Title IX Definitions for the College’s Sex-Based Misconduct Procedures

Title IX Definitions for the College’s Sex-Based Misconduct Procedures


Bystander Intervention:

  • includes without limitation the act of challenging the social norms that support, condone, or permit sexual violence. See Section 5 of the Preventing Sexual Violence in Higher Education Act, 110 ILCS 155/5

Complainant:

  • an individual who is alleged to be the victim of conduct that could constitute sex-based misconduct.

Confidential Advisor:

  • a person who is employed or contracted by the College to provide emergency and ongoing support to student survivors of sexual violence. Confidential Advisors may include persons employed by a community-based sexual assault crisis center with whom the College partners. Individuals designated as “Responsible Employees” in Section VI of these Procedures are not Confidential Advisors.

Consent:

  • knowing and voluntary agreement to engage in sexual activity. Coercion, force, or the threat of either invalidates consent. Consent may not be inferred from silence, passivity, or a lack of verbal or physical resistance. A person’s manner of dress does not constitute consent. Past consent to sexual activities does not imply ongoing or future consent. Consent to engage in sexual activity with one person does not constitute consent to engage in sexual activity with another person. Consent may be withdrawn at any time. A person cannot consent to sexual activity if that person is unable to understand the nature of the activity or give knowing consent due to circumstances, including without limitation the following: 1) the person is incapacitated due to the use or influence of alcohol or drugs; 2) the person is asleep or unconscious; 3) the person is under age; or 4) the person is incapacitated due to a mental disability.

Dating Violence:

  • violence committed by a person: 1) who is or has been in a social relationship of a romantic or intimate nature with the victim; and 2) where the existence of such a relationship shall be determined based on a consideration of the length of the relationship, the type of relationship, and the frequency of interaction between the persons involved in the relationship.

Domestic Violence:

  • includes felony or misdemeanor crimes of violence committed by a current or former spouse or intimate partner of the victim, by a person with whom the victim shares a child in common, by a person who is cohabitating with or has cohabitated with the victim as a spouse or intimate partner, by a person similarly situated to a spouse of the victim under the domestic or family violence laws of the State of Illinois, or by any other person against an adult or youth victim who is protected from that person’s acts under the domestic or family violence laws of the State of Illinois.

Education Program or Activity:

  • a location, event, or circumstance over which the College exercised substantial control over both the respondent and the context in which the sex-based misconduct occurs, and also included any building owned or controlled by a student organization that is officially recognized by the College.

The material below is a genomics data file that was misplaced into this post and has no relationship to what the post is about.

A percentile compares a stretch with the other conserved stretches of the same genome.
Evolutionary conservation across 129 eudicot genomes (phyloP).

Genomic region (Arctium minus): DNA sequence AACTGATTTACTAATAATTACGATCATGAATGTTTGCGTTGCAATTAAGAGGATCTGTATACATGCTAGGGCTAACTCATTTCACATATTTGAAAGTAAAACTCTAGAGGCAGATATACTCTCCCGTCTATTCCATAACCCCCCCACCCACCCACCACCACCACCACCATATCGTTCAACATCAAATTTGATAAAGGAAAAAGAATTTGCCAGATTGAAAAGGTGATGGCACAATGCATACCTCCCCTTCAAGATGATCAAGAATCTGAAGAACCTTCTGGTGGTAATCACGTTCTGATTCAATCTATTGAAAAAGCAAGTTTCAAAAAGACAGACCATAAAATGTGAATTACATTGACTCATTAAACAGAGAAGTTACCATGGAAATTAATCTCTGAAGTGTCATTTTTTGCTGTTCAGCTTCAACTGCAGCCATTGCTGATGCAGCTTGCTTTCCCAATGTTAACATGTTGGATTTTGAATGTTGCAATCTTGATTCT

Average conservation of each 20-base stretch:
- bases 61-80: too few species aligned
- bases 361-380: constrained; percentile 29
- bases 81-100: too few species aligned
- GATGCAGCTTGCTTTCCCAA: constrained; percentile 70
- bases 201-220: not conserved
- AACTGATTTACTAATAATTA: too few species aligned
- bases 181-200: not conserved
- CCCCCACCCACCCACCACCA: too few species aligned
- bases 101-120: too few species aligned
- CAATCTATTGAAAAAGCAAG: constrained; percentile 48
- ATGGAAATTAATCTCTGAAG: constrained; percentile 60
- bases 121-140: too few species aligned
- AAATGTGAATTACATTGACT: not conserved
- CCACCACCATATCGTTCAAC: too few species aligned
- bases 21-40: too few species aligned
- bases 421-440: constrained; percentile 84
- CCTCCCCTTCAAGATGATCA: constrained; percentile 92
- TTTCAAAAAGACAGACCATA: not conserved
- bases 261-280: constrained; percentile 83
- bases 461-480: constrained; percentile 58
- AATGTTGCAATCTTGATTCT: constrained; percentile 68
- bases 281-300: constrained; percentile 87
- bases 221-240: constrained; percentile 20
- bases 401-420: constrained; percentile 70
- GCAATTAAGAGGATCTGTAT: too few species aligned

Hate Crime:

  • an act or an attempted act that violates a criminal statute by any person that in any way constitutes an expression of hostility toward the victim because of his or her sex, race, ethnicity, religion, age, disability, national origin, sexual orientation, or gender-related identity, color, marital status, military status or unfavorable military discharge.

Hostile Environment Caused by Sexual Harassment:

  • a sexually harassing hostile environment is created when conduct by an individual is so severe, pervasive or persistent that it denies or limits an individual’s ability to participate in or receive the benefits, services or opportunities of the College’s educational programs or activities or the individual’s employment access, benefits or opportunities. In determining whether a hostile environment has been created, the conduct in question will be
    considered from both a subjective and an objective perspective of a reasonable person in the alleged victim’s position, considering all the circumstances.

Incapacitation:

  • when a person is incapable of giving consent due to the person’s age, use of drugs or alcohol, or because an intellectual or other disability which prevents the person from having the capacity to give consent.

Intimidation:

  • to intentionally make another timid or fearful, to compel or deter by or as if by threats. Intimidation is a form of retaliation prohibited by the College’s Policy Prohibiting Sex-Based Misconduct and these Procedures.

Preponderance of the Evidence:

  • when considering all the evidence in the case, the decision-maker is persuaded that the allegations are more probably true than not true.

Respondent:

  • an individual who has been reported to be the perpetrator of conduct that could constitute sex-based misconduct.

Responsible Employee:

  • a College employee who has the authority to redress sex-based misconduct, who has the duty to report incidents of such misconduct or other student misconduct, or whom a student could reasonably believe has this authority or duty. Section VI of these Procedures lists categories of employees who are Responsible Employees for the College.

Retaliation: